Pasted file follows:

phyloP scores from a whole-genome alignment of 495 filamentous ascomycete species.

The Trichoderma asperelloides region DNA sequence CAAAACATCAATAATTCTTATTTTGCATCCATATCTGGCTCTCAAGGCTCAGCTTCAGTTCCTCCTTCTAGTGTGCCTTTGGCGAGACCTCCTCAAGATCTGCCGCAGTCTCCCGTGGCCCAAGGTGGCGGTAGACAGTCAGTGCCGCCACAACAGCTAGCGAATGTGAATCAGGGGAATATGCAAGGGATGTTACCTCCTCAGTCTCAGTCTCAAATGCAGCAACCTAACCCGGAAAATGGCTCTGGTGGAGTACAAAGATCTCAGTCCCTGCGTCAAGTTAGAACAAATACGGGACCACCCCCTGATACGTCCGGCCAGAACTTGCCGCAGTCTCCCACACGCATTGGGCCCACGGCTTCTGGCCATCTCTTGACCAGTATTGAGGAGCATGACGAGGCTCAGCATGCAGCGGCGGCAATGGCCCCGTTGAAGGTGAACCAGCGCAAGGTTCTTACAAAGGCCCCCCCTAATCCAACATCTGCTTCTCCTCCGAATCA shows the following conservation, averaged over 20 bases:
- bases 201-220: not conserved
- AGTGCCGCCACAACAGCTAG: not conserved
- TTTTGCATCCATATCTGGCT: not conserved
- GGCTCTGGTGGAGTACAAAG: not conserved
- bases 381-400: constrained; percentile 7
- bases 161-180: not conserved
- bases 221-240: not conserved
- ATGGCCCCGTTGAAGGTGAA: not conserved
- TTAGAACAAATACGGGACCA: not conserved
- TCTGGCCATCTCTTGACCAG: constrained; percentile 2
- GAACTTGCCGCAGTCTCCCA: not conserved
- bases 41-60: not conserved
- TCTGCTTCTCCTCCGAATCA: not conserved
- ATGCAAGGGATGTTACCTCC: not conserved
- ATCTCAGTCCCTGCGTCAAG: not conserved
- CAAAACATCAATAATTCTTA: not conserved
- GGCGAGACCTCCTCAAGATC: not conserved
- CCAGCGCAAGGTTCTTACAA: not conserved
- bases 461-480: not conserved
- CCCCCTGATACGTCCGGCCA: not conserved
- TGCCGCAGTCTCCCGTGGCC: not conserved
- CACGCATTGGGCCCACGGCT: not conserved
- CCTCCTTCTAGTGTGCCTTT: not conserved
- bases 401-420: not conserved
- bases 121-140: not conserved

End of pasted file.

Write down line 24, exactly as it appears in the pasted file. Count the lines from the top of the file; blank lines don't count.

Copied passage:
- CACGCATTGGGCCCACGGCT: not conserved